It is from that perspective that JP Landman's recent summary of steps taken by the ANC, under the leadership of Ramaphosa, to root out corruption and introduce competence and merit into key state appointments needs to be critiqued. These welcome initial steps may be tolerated insofar as they improve the public image of the ANC and stave off state collapse but not so far as to seriously disrupt the criminal rent-seeking activities embedded in the SACP/ANC .

Serendipitously, Landman's review has been followed by Ramaphosa's decision to throw down the gauntlet to the ANC in the form of an public letter which endorses much of the popular revulsion towards the culture of looting embedded within the body of the ANC and its associated penumbra of political allies, relatives, cronies, cadres and corporate beneficieries. (Remarkably this was followed by a second letter a day later).

But however justifiably cynical one may feel, the original public letter pins Ramaphosa's reputation to unambiguous statements of intent and open the door to both public scrutiny and to productive engagement. It is a potential weapon in the hands of reformers from within and outside the party and also an invitation to productive interaction This is where the long view is so important. The letter is far too precious to dissipate its potential in a welter of cynical, party-political indignation.

If politics is conceived as the art of the possible, we must start with the reality that SA is a multi-dimensional patchwork quilt. For these sharp edges to blend and soften within a unitary state will be the work perhaps of decades at least, even in this age of accelerated change. For this to happen we will need to restore the potency of a national identity.

In my view that can only be done around the unifying dream of a shared national destiny or project. And for that purpose we can unambiguously nail our national destiny to the project of becoming the first truly successful multi-ethnic, modern, democratic state to emerge from the debris of colonialism and apartheid in Africa.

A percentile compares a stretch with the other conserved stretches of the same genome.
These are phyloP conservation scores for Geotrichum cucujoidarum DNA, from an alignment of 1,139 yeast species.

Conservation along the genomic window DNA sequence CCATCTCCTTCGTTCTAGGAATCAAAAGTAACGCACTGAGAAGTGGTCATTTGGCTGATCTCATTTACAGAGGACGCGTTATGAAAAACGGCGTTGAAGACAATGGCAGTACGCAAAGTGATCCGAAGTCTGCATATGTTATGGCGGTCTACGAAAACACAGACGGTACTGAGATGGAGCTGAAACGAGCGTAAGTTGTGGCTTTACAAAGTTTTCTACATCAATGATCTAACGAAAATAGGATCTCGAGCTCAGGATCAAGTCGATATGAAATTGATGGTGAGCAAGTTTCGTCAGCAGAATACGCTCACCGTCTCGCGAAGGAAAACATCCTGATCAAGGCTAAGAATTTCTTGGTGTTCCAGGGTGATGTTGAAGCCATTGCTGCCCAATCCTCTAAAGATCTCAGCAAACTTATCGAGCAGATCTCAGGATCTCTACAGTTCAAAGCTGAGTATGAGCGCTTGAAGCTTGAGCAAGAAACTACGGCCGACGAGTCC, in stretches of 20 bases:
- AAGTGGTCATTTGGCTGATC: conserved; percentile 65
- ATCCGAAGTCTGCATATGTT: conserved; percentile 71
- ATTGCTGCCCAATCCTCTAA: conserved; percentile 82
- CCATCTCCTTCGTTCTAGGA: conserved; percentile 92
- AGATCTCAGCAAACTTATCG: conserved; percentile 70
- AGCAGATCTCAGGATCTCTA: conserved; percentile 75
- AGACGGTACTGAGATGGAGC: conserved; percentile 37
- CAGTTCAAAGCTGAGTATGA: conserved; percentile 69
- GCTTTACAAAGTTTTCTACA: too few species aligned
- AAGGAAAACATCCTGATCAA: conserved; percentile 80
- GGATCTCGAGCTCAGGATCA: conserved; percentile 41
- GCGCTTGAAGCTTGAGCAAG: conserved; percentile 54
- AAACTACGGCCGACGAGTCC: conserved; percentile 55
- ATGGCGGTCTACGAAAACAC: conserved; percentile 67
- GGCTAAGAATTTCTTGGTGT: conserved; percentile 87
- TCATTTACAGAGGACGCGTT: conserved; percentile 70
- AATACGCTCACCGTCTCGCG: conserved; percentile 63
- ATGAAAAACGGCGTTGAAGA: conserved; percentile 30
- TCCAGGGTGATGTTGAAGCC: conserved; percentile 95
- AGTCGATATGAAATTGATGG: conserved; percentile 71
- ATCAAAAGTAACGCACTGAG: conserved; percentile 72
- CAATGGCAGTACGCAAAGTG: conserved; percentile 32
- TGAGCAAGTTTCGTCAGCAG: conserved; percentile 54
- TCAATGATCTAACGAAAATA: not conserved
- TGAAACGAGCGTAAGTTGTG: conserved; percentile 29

Surely this is an ideal to which all living in South Africa can subscribe; an ideal which would cross party-political and ideological lines. Some organisation needs to take the lead in promoting this vision without claiming sole ownership.

It offers a broad tent under which inter-party, inter-ideological and inter-ethnic communication can take place and it comes with potential markers (eg. measures of inclusivity, economic growth and fiscal stability, levels of inequality, democratic norms and freedoms, governance etc) against which progress can be measured. It is not simply a top-down solution but expresses the universal human yearning for dignity and pride in the form of an inclusive national destiny.

Rhetoric alone won't cut it. A national dream can turn rapidly sour if not accompanied by action and tangible results. The overriding paradigm under which such a project must takes place is recognition that SA is indeed a patchwork quilt (or blanket)* and that all parts of South Africa must participate in and benefit from the national project, starting with the poor and previously excluded.

It will only work as the national glue if kept front and centre despite all diversions and obfuscation. But while a catchy slogan can't substitute for the bread and butter processes of governance and political communication, it allows for the past to be acknowledged and addressed while focussing on the future.

Sometimes the obvious needs to be said. All the old stumbling blocks remain and together they may be able to undermine any attempt at altering the SA downward trajectory. Realists of all stripes would not give high odds on success. But there are other examples of State creation and renewal which defied rational pessimism from Singapore to Israel.

Churchill offered the English blood, sweat and tears. Herzl offered the Jews of Europe a national homeland in a swampy desert with no resources. 'Liberté, égalité, fraternité' is the national motto of France - but also Haiti. We need to start putting flesh on our national dream by

Restoring the moral legitimacy and economic stability of the state

Urgently addressing the dire poverty and inequalities which destabilise South Africa and undermine our sense of social solidarity and national pride

Restoring respect for the law (based on our Constitution, fairness and cultural values) and by radically reforming the civil bureaucracy.

If we can embed these essential reforms within a national project to whom all can subscribe, so much the better. To be continued...

Mike Berger

* The entire project of restoring the reality of a national dialogue is a project on its own. It falls short of a government of national unity but builds upon common values whether openly expressed or latent within all parties and sectors of society. It needs to be taken seriously.